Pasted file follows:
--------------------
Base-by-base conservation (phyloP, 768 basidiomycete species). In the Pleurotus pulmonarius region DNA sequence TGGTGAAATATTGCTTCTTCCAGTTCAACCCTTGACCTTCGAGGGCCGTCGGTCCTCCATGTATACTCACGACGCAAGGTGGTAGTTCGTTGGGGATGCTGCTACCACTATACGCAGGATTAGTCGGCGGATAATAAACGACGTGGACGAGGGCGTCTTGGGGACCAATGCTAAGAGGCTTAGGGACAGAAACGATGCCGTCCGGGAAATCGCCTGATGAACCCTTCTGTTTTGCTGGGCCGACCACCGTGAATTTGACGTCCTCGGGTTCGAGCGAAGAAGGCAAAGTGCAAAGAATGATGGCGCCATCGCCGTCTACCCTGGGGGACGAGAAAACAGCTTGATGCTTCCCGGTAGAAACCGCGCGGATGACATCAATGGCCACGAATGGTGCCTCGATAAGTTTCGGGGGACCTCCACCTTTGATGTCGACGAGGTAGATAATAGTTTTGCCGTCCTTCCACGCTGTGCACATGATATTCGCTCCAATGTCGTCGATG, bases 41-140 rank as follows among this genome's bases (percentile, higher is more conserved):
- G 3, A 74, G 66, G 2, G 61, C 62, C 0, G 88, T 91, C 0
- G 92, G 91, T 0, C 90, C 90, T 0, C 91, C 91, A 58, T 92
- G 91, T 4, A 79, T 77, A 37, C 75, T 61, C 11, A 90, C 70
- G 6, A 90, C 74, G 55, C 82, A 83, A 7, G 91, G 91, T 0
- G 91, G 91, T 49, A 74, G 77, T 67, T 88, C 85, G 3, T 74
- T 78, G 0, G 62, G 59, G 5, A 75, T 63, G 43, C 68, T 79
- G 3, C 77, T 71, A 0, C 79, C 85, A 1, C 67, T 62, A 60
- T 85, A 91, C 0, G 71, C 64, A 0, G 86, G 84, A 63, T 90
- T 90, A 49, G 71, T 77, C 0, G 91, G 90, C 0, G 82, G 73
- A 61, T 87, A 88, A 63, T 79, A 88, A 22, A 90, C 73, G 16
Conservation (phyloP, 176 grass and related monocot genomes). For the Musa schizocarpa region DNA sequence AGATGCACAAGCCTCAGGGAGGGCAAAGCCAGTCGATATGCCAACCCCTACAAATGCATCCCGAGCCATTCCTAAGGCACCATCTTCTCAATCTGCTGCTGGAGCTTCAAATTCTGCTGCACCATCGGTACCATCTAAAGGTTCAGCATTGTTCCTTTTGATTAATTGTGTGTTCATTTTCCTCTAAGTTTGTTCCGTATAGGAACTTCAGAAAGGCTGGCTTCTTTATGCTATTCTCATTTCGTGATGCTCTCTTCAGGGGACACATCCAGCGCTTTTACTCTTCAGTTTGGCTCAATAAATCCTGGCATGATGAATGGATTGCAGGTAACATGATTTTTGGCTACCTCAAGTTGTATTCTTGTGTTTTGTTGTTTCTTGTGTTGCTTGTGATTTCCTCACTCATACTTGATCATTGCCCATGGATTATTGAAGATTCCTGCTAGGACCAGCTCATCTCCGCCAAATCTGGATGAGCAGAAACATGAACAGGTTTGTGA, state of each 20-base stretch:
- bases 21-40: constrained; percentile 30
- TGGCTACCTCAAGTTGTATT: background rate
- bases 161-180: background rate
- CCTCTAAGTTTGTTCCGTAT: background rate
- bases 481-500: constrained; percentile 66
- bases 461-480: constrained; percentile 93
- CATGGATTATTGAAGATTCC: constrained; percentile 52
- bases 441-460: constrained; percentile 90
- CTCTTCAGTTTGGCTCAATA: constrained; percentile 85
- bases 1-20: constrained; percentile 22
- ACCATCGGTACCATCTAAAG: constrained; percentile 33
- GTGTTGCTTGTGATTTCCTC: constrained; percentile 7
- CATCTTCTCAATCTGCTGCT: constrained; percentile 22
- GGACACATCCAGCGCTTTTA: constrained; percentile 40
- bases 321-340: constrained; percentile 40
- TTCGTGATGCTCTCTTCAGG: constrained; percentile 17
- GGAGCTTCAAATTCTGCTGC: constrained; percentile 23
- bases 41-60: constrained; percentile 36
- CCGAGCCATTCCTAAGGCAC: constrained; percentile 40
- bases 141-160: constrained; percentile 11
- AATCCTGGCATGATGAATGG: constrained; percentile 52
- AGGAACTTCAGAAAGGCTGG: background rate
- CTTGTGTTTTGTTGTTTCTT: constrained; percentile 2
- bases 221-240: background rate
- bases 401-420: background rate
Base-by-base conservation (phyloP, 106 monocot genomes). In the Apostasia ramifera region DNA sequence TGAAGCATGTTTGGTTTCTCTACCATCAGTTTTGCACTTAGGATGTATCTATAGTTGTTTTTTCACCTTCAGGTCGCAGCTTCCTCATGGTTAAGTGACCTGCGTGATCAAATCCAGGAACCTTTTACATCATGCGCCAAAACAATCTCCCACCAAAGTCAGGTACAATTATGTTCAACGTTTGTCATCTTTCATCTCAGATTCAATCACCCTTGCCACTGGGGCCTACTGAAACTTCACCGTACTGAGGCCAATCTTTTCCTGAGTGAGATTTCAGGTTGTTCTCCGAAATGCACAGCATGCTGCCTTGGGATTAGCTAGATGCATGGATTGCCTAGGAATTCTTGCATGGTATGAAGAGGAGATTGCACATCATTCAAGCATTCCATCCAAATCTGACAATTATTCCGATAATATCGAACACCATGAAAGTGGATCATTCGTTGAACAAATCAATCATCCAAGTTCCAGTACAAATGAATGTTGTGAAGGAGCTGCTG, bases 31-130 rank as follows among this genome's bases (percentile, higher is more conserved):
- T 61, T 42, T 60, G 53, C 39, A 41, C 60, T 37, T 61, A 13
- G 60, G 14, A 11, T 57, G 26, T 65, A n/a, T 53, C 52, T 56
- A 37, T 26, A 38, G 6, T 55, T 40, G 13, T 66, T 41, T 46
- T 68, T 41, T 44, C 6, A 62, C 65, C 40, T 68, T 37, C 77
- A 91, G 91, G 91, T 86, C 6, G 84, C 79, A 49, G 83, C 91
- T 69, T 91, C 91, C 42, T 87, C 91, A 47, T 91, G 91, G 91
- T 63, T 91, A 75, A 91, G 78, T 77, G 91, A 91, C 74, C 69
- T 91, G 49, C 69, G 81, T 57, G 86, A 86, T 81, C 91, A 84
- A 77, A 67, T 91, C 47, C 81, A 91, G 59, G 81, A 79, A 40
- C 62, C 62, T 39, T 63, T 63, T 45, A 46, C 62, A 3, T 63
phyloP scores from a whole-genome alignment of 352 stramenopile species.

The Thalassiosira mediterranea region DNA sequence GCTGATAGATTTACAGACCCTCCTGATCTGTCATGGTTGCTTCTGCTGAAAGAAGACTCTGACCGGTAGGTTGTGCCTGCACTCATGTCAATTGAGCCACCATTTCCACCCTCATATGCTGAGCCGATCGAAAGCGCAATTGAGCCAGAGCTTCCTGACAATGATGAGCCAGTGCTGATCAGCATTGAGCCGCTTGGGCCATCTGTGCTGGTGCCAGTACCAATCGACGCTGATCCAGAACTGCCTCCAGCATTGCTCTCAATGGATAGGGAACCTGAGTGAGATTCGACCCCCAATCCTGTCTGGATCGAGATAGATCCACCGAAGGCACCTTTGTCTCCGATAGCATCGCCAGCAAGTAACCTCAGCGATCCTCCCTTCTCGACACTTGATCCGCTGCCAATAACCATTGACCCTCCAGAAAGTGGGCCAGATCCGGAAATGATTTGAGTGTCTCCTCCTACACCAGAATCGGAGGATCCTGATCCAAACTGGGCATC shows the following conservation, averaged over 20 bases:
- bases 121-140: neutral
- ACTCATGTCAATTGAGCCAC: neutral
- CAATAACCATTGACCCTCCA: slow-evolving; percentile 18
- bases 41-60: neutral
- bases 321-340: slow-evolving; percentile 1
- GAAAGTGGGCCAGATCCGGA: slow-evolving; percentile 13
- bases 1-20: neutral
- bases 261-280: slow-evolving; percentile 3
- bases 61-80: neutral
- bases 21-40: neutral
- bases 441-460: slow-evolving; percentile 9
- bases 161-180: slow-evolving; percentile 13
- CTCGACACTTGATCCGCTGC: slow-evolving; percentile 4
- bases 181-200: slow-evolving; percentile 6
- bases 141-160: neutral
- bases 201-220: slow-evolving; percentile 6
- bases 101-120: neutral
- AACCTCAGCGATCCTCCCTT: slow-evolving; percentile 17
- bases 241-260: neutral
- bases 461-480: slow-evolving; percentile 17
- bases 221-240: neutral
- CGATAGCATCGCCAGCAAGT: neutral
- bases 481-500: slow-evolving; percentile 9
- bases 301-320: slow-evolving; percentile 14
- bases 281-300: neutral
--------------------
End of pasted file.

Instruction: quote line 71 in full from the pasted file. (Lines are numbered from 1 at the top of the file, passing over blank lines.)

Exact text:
- bases 221-240: neutral